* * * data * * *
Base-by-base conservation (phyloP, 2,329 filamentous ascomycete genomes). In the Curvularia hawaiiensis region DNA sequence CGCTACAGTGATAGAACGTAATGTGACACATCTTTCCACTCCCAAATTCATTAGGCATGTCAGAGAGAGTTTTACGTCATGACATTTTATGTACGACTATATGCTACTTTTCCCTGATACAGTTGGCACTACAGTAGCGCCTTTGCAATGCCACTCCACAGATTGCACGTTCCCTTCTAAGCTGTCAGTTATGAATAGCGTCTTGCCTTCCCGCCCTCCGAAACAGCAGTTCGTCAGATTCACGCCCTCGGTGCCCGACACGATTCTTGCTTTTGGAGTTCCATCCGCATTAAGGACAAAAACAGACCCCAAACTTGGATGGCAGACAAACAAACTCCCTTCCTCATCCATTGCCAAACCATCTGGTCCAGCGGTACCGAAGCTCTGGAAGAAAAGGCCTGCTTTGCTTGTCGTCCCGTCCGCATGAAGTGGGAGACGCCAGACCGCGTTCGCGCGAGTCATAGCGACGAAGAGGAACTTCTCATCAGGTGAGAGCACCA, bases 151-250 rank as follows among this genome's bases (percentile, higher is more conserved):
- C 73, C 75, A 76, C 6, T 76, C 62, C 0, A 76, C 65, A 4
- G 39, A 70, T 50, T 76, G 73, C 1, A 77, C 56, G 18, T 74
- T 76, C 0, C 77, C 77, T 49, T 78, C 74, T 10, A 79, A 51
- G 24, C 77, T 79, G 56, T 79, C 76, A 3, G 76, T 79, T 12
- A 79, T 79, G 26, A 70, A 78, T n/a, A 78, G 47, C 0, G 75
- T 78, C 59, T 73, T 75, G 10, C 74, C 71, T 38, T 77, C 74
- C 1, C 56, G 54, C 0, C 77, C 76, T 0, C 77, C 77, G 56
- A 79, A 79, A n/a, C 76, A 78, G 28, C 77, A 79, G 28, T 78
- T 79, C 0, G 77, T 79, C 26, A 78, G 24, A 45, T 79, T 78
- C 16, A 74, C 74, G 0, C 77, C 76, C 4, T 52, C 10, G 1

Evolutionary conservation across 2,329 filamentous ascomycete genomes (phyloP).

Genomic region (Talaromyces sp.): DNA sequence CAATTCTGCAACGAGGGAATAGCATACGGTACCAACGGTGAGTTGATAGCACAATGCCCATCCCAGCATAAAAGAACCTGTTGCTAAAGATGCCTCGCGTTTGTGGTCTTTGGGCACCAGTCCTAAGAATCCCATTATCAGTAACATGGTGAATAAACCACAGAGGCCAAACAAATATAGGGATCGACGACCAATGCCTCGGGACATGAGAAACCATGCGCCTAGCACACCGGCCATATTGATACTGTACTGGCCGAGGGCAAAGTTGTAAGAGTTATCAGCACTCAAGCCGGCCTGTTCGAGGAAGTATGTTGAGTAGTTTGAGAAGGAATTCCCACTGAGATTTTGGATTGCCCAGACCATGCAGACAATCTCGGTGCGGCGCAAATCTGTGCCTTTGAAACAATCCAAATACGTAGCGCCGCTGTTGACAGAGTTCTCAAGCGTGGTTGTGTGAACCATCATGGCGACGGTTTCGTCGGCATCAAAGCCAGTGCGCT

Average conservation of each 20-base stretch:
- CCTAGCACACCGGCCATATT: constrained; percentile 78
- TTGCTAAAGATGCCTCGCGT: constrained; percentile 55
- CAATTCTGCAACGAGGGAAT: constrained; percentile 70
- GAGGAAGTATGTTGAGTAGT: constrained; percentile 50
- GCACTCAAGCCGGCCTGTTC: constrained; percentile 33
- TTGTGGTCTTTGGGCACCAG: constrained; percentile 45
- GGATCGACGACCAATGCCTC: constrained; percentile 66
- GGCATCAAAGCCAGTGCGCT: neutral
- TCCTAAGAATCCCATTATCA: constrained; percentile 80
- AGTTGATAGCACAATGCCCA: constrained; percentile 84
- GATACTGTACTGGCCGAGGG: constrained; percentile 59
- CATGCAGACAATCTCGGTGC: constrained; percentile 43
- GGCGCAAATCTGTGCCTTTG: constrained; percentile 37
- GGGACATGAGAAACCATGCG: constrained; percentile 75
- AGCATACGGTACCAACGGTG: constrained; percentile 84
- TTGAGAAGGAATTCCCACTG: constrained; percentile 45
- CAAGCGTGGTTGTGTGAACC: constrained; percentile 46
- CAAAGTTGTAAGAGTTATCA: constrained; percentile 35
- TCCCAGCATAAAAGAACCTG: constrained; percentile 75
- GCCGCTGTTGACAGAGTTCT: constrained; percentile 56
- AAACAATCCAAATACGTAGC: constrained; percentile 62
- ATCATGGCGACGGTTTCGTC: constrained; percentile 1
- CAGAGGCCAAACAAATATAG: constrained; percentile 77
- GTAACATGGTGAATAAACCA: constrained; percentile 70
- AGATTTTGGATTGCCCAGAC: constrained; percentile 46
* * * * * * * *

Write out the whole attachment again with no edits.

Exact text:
Base-by-base conservation (phyloP, 2,329 filamentous ascomycete genomes). In the Curvularia hawaiiensis region DNA sequence CGCTACAGTGATAGAACGTAATGTGACACATCTTTCCACTCCCAAATTCATTAGGCATGTCAGAGAGAGTTTTACGTCATGACATTTTATGTACGACTATATGCTACTTTTCCCTGATACAGTTGGCACTACAGTAGCGCCTTTGCAATGCCACTCCACAGATTGCACGTTCCCTTCTAAGCTGTCAGTTATGAATAGCGTCTTGCCTTCCCGCCCTCCGAAACAGCAGTTCGTCAGATTCACGCCCTCGGTGCCCGACACGATTCTTGCTTTTGGAGTTCCATCCGCATTAAGGACAAAAACAGACCCCAAACTTGGATGGCAGACAAACAAACTCCCTTCCTCATCCATTGCCAAACCATCTGGTCCAGCGGTACCGAAGCTCTGGAAGAAAAGGCCTGCTTTGCTTGTCGTCCCGTCCGCATGAAGTGGGAGACGCCAGACCGCGTTCGCGCGAGTCATAGCGACGAAGAGGAACTTCTCATCAGGTGAGAGCACCA, bases 151-250 rank as follows among this genome's bases (percentile, higher is more conserved):
- C 73, C 75, A 76, C 6, T 76, C 62, C 0, A 76, C 65, A 4
- G 39, A 70, T 50, T 76, G 73, C 1, A 77, C 56, G 18, T 74
- T 76, C 0, C 77, C 77, T 49, T 78, C 74, T 10, A 79, A 51
- G 24, C 77, T 79, G 56, T 79, C 76, A 3, G 76, T 79, T 12
- A 79, T 79, G 26, A 70, A 78, T n/a, A 78, G 47, C 0, G 75
- T 78, C 59, T 73, T 75, G 10, C 74, C 71, T 38, T 77, C 74
- C 1, C 56, G 54, C 0, C 77, C 76, T 0, C 77, C 77, G 56
- A 79, A 79, A n/a, C 76, A 78, G 28, C 77, A 79, G 28, T 78
- T 79, C 0, G 77, T 79, C 26, A 78, G 24, A 45, T 79, T 78
- C 16, A 74, C 74, G 0, C 77, C 76, C 4, T 52, C 10, G 1

Evolutionary conservation across 2,329 filamentous ascomycete genomes (phyloP).

Genomic region (Talaromyces sp.): DNA sequence CAATTCTGCAACGAGGGAATAGCATACGGTACCAACGGTGAGTTGATAGCACAATGCCCATCCCAGCATAAAAGAACCTGTTGCTAAAGATGCCTCGCGTTTGTGGTCTTTGGGCACCAGTCCTAAGAATCCCATTATCAGTAACATGGTGAATAAACCACAGAGGCCAAACAAATATAGGGATCGACGACCAATGCCTCGGGACATGAGAAACCATGCGCCTAGCACACCGGCCATATTGATACTGTACTGGCCGAGGGCAAAGTTGTAAGAGTTATCAGCACTCAAGCCGGCCTGTTCGAGGAAGTATGTTGAGTAGTTTGAGAAGGAATTCCCACTGAGATTTTGGATTGCCCAGACCATGCAGACAATCTCGGTGCGGCGCAAATCTGTGCCTTTGAAACAATCCAAATACGTAGCGCCGCTGTTGACAGAGTTCTCAAGCGTGGTTGTGTGAACCATCATGGCGACGGTTTCGTCGGCATCAAAGCCAGTGCGCT

Average conservation of each 20-base stretch:
- CCTAGCACACCGGCCATATT: constrained; percentile 78
- TTGCTAAAGATGCCTCGCGT: constrained; percentile 55
- CAATTCTGCAACGAGGGAAT: constrained; percentile 70
- GAGGAAGTATGTTGAGTAGT: constrained; percentile 50
- GCACTCAAGCCGGCCTGTTC: constrained; percentile 33
- TTGTGGTCTTTGGGCACCAG: constrained; percentile 45
- GGATCGACGACCAATGCCTC: constrained; percentile 66
- GGCATCAAAGCCAGTGCGCT: neutral
- TCCTAAGAATCCCATTATCA: constrained; percentile 80
- AGTTGATAGCACAATGCCCA: constrained; percentile 84
- GATACTGTACTGGCCGAGGG: constrained; percentile 59
- CATGCAGACAATCTCGGTGC: constrained; percentile 43
- GGCGCAAATCTGTGCCTTTG: constrained; percentile 37
- GGGACATGAGAAACCATGCG: constrained; percentile 75
- AGCATACGGTACCAACGGTG: constrained; percentile 84
- TTGAGAAGGAATTCCCACTG: constrained; percentile 45
- CAAGCGTGGTTGTGTGAACC: constrained; percentile 46
- CAAAGTTGTAAGAGTTATCA: constrained; percentile 35
- TCCCAGCATAAAAGAACCTG: constrained; percentile 75
- GCCGCTGTTGACAGAGTTCT: constrained; percentile 56
- AAACAATCCAAATACGTAGC: constrained; percentile 62
- ATCATGGCGACGGTTTCGTC: constrained; percentile 1
- CAGAGGCCAAACAAATATAG: constrained; percentile 77
- GTAACATGGTGAATAAACCA: constrained; percentile 70
- AGATTTTGGATTGCCCAGAC: constrained; percentile 46